Many flock to celebrate Dražin Dan in London
People came together to commemorate General Draža Mihailović, the leader of the first anti-Nazi resistance in Yugoslavia, who died 72 years ago.
And among those who came to honour Čiča Draža last Sunday was HRH Princess Katarina Karadjordjevic.
Dražin Dan started in the traditional manner, with a memorial service at St Sava’s in London conducted by parish clergy. Lunch was served at the Ravna Gora Hotel, which was very well-attended.
A cultural programme followed at Dom Nikolaja back in Notting Hill. Traditional Serbian folklore dance groups Avala from Corby and Rastko in London entertained the audience.
Andjelka and Zoran sang songs into the night.
Marko Govoruša, Secretary of the Pokret’s London Club, noted some details on the life of Draža:
"Dragoljub – Draža Mihailović was executed on 17th July in 1946. He was the Army General and Chief of Staff of the Yugoslav Army in the Fatherland. During the Balkan wars and the First World War, Draža was an officer in the Serbian army in the Kingdom of Serbia. He was a 19-year-old cadet when he first saw battle. The Balkan wars have interrupted his studies, but at the end of the war he came home with a silver medal for courage and the rank of second lieutenant. In the First World War he survived the retreat over the Albanian mountains along with his soldiers, participated in the breakthrough of the Salonika front and the liberation of Serbia in 1918. After the establishment of the Kingdom of Serbs, Croats and Slovenes in 1918, Mihailović continued his military career. He continued his studies in France and in the period from 1935 to 1936 he served as military attache in Bulgaria, and from 1936 to 1937 in Czechoslovakia. In late December 1939, he was appointed lecturer at the Military Academy. In October 1940, he was promoted to an assistant to the military staff, and from 1 April 1941 he was appointed Chief of the Operations Department of the Third Army. At that time he already had the rank of colonel.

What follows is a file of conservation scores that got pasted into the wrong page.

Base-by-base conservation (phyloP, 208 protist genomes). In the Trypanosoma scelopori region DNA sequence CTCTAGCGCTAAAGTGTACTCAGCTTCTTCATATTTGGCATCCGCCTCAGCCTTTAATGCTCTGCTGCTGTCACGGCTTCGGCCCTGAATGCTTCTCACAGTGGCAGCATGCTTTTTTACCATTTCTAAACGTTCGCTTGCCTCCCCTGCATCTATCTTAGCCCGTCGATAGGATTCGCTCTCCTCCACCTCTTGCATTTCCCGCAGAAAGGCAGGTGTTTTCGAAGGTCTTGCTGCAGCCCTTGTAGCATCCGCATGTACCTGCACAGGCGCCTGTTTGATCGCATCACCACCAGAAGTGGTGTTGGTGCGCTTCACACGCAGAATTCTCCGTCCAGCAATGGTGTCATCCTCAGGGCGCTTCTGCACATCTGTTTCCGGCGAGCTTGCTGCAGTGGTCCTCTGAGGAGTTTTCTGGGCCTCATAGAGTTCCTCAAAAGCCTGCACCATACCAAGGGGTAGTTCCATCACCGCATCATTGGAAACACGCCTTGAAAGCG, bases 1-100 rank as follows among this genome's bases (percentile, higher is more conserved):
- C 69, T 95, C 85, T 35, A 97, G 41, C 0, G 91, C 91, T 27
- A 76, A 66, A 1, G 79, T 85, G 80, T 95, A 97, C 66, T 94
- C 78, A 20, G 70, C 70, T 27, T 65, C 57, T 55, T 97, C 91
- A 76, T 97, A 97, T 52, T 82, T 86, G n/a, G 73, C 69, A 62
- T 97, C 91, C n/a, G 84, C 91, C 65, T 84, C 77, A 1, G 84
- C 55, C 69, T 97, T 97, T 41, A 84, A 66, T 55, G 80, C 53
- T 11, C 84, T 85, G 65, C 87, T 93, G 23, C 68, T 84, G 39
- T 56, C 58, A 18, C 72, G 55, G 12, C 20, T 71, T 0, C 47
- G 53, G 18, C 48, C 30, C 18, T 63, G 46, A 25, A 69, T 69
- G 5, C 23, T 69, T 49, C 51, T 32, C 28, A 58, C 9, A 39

"The capitulation of the Yugoslav Royal Army, which was signed on 17 April 1941, found Colonel Mihailović in Eastern Bosnia. He refused to accept the military capitulation and went to Serbia to continue his resistance. He organized a group that was the beginning of what will later become the Ravna Gora Movement. The new Yugoslav royal government headed by academician Slobodan Jovanović, formed on 11 January 1942, appointed Mihailović Minister of the Army, Navy and Air Force. During the war years that followed, a civil war broke out in the Kingdom of Yugoslavia between the Partisans and the Chetniks. That war has had devastating consequences for the Serbian people and the country. Even today there are debates and divided opinions about the events from those war years. The reason for this are precisely the two sides and the fact that England and other Western countries changed their strategic support to one or the other on several occasions. By the end of the war, the Partisans prevailed and General Mihajlović was arrested on 13 March 1946. Shortly after he was convicted and the death sentence was executed on July 17, 1946. Even today no one knows exactly where the grave of General Mihailović is."
Thanks to Marko Govoruša and Dušan Parojčić for information and photos.